After the Council of Trent in the 1560s, the pope required all Catholic churches to create registers of vital events in each parishioner’s life – births (baptisms), marriages, and deaths. From 1595 forward, after the papal proclamation (do it or else!), records should exist in most churches in Italy. Of course, there is the occasional fire, flood, or other act of God (see what I did there?) that would render the registers unavailable in present day.

In a lot of cases, these registers remain with the parish church of origin. Whether they are well-preserved in a church archives, stored in the priest’s attic, or tucked away in the sacristan’s garage will differ from parish to parish. Archdiocesan archives also exist, but what will be held at each of these archives will differ greatly: for instance, the archive of the Archdiocese of Sorrento-Castellammare di Stabia in Sorrento only appears to have the church supplements (allegati) for marriages that occurred in that Archdiocese. In the archives of the Archdiocese of Vallo della Lucania, however, the only surviving records for one of my main ancestral churches – San Biagio in Matonti, Laureana Cilento – can be found. (I wish I’d known that before going to the church!) It’s important to know where the records are located before you head across the pond!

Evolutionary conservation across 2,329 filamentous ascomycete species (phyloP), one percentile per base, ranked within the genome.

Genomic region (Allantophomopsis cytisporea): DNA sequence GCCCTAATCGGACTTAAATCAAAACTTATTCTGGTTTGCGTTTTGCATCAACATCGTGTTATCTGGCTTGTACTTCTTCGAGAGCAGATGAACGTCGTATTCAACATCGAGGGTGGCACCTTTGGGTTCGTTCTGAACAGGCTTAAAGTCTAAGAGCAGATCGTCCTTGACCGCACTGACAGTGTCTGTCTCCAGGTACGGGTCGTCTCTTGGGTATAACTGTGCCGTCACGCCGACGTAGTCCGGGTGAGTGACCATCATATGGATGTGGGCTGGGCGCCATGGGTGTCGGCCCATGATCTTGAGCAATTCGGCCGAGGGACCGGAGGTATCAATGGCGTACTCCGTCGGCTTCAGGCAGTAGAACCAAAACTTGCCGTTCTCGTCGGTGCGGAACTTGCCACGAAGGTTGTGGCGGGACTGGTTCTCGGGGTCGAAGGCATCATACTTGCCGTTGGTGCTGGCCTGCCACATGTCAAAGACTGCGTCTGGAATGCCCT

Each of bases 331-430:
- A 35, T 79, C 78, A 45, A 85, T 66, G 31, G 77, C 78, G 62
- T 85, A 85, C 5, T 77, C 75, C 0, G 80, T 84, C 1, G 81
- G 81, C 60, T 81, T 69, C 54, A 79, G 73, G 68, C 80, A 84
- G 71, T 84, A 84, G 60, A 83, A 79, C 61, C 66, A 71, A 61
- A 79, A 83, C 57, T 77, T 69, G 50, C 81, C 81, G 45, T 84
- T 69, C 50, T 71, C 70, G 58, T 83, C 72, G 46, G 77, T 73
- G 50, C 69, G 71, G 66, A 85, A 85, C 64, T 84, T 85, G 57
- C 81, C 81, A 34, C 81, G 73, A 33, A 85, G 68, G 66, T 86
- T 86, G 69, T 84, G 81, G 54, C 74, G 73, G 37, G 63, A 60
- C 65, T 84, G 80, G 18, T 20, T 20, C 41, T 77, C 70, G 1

If you want to research in the parish registers of your town, do as much research as you can before you go. Genealogically, work backwards to the start of the civil registration records to find as many of your ancestors as you can. Technically, have a good software program to record further generations of ancestors efficiently and accurately.

If your ancestor was from a city – or even a big small town – there will be more than one parish church. How to find which one was your ancestor’s place of worship!? Start with the Italian vital records – stato civile. Between 1815 and 1865, there were two columns in the stato civile records – one column was for civil information, the other (right-hand) column for ecclesiastical. The ecclesiastical column will list the parish church in which the baptism or marriage occurred… and voila! You have your parish church. If your ancestor was born after 1865, look for their parents, or even grandparents, in stato civile records. Many families went to the same church for generations, unless they moved to un luogo faraway.   Here is an example –